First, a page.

biojuris wrote:"Some seeds are innate,
handed down by our ancestors.
Some were sown while we were still in the womb,
others were sown when we were children."
That is a very interesting and relevant statement. I wonder what the term "seed" means ... the source of what we are and what we become?
This is why I think most of us here are encouraging you to go and study the Dharma in detail before making comparisons between neurobiology and Buddhism.
Just as neurobiology, I am sure, takes many years of serious study before one is qualified to really discuss it in any depth at all, likewise too does Buddhism require many years of study.
My guess would also be that you are very able to spot someone who talks about neurobiology without really understanding it at all, for example, perhaps in the popular media. Those people may think that they know about it, because they read a book or two, but to an expert in the field, sometimes what they know is dubious at best. It's not that they lack sincerity, just that their understanding is superficial.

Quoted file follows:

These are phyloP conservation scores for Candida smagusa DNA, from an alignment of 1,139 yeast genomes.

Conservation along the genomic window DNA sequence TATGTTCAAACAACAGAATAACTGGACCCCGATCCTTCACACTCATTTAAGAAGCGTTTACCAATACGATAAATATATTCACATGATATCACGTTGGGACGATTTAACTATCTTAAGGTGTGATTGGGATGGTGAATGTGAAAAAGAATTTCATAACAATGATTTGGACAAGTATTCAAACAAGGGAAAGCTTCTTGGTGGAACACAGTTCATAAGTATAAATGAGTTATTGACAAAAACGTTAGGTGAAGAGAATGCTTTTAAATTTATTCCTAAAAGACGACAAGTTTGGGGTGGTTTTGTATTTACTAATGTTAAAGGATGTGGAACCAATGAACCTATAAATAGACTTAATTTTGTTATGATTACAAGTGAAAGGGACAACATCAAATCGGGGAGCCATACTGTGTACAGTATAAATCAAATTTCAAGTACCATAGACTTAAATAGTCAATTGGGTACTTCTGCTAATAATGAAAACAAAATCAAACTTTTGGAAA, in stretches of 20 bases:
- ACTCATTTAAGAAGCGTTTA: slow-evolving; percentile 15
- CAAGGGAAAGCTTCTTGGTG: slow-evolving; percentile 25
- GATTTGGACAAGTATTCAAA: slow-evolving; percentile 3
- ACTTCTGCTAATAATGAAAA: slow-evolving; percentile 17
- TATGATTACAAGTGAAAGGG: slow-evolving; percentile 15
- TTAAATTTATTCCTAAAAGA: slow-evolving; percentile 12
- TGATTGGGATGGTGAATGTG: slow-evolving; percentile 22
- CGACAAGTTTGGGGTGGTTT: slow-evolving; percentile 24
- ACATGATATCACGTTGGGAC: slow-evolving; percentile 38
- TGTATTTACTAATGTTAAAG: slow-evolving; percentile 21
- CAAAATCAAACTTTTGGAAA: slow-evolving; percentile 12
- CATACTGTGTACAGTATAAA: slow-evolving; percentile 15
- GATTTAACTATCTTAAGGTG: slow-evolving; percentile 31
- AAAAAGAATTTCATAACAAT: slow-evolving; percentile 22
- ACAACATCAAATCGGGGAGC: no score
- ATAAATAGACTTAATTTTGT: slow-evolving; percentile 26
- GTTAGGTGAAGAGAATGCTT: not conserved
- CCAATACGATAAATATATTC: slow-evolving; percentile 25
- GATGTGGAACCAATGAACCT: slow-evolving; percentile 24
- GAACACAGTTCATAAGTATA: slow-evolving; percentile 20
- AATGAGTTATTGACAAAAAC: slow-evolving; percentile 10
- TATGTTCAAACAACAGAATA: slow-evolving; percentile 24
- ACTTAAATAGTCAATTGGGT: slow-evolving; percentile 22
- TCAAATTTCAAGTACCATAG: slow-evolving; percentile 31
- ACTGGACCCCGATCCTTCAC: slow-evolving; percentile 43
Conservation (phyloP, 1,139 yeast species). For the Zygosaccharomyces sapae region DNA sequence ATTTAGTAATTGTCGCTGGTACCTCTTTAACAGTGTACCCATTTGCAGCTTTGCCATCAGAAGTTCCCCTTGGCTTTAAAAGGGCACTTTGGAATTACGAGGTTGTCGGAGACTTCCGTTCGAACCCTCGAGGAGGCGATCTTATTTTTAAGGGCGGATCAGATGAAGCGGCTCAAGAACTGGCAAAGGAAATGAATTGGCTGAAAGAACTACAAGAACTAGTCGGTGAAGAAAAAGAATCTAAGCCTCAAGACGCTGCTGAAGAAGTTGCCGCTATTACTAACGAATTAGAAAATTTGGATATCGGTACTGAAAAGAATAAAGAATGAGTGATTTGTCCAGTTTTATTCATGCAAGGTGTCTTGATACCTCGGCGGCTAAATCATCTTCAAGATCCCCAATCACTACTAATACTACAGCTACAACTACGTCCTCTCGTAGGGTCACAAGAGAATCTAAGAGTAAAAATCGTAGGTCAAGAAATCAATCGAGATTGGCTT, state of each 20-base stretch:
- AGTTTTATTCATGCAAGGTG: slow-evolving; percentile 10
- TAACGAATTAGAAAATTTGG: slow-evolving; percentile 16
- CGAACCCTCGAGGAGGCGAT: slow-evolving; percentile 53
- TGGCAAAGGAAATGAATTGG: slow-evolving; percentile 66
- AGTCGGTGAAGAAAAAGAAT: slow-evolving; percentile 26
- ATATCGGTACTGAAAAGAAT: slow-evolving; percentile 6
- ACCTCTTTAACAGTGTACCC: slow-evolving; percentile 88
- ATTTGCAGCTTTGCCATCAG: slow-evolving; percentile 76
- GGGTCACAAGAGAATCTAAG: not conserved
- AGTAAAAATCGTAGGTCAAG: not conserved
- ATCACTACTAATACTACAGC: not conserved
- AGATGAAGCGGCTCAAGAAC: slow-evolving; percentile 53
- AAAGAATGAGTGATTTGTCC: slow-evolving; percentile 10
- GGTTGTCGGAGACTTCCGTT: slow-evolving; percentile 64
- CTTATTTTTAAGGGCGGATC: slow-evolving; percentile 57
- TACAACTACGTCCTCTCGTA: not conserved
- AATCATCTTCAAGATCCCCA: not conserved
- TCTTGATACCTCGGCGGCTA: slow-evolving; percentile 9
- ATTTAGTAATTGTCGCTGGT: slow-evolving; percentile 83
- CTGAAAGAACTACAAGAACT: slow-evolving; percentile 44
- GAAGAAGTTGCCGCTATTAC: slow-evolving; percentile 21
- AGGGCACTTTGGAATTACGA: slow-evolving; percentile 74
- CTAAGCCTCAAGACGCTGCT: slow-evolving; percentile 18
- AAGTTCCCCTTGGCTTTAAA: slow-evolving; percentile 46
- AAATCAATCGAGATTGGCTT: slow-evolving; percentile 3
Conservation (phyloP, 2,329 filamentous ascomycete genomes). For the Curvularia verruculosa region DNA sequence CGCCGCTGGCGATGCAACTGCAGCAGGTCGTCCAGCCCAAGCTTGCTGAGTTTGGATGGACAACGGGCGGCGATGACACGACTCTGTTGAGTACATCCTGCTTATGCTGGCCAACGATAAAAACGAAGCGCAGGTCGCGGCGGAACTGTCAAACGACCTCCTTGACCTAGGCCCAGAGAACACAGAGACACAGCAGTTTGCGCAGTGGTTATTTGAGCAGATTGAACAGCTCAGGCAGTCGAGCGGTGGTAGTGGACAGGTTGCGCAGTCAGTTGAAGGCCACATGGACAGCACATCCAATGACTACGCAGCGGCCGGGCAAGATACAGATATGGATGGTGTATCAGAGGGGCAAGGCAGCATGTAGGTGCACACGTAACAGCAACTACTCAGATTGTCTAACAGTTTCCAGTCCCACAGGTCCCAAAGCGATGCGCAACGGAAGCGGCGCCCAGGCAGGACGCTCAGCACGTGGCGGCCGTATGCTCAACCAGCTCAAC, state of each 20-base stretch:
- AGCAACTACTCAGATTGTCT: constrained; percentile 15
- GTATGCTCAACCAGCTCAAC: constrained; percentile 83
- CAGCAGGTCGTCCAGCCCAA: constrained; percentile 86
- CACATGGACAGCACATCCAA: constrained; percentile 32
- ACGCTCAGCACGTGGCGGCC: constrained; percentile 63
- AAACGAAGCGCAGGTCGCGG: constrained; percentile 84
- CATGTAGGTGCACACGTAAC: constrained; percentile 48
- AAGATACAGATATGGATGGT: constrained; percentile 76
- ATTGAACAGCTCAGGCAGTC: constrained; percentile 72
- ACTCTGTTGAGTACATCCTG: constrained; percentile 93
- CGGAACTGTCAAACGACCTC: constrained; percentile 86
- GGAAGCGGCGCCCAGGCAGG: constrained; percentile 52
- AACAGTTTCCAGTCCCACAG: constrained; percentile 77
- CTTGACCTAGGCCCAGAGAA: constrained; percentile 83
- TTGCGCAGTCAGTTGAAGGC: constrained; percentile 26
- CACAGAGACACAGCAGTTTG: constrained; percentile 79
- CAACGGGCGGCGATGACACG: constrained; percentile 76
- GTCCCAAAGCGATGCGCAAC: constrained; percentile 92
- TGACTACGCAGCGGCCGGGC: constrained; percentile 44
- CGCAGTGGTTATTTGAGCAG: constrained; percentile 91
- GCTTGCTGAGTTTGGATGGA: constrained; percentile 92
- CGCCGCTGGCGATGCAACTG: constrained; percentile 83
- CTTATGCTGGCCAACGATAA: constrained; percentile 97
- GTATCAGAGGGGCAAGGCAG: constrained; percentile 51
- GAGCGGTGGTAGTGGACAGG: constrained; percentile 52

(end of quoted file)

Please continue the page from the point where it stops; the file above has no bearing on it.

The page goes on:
In the same manner, when I see someone asking "I wonder what the term 'seed' means", I can almost guarantee that they are a newbie in the field. I would strongly discourage them from making any sort of comparisons at this point, simply because they are in all likelihood going to misrepresent the Buddhist teachings.
Given 5-10 years of serious study, under expert teachers, then maybe the task of comparative study would be fruitful.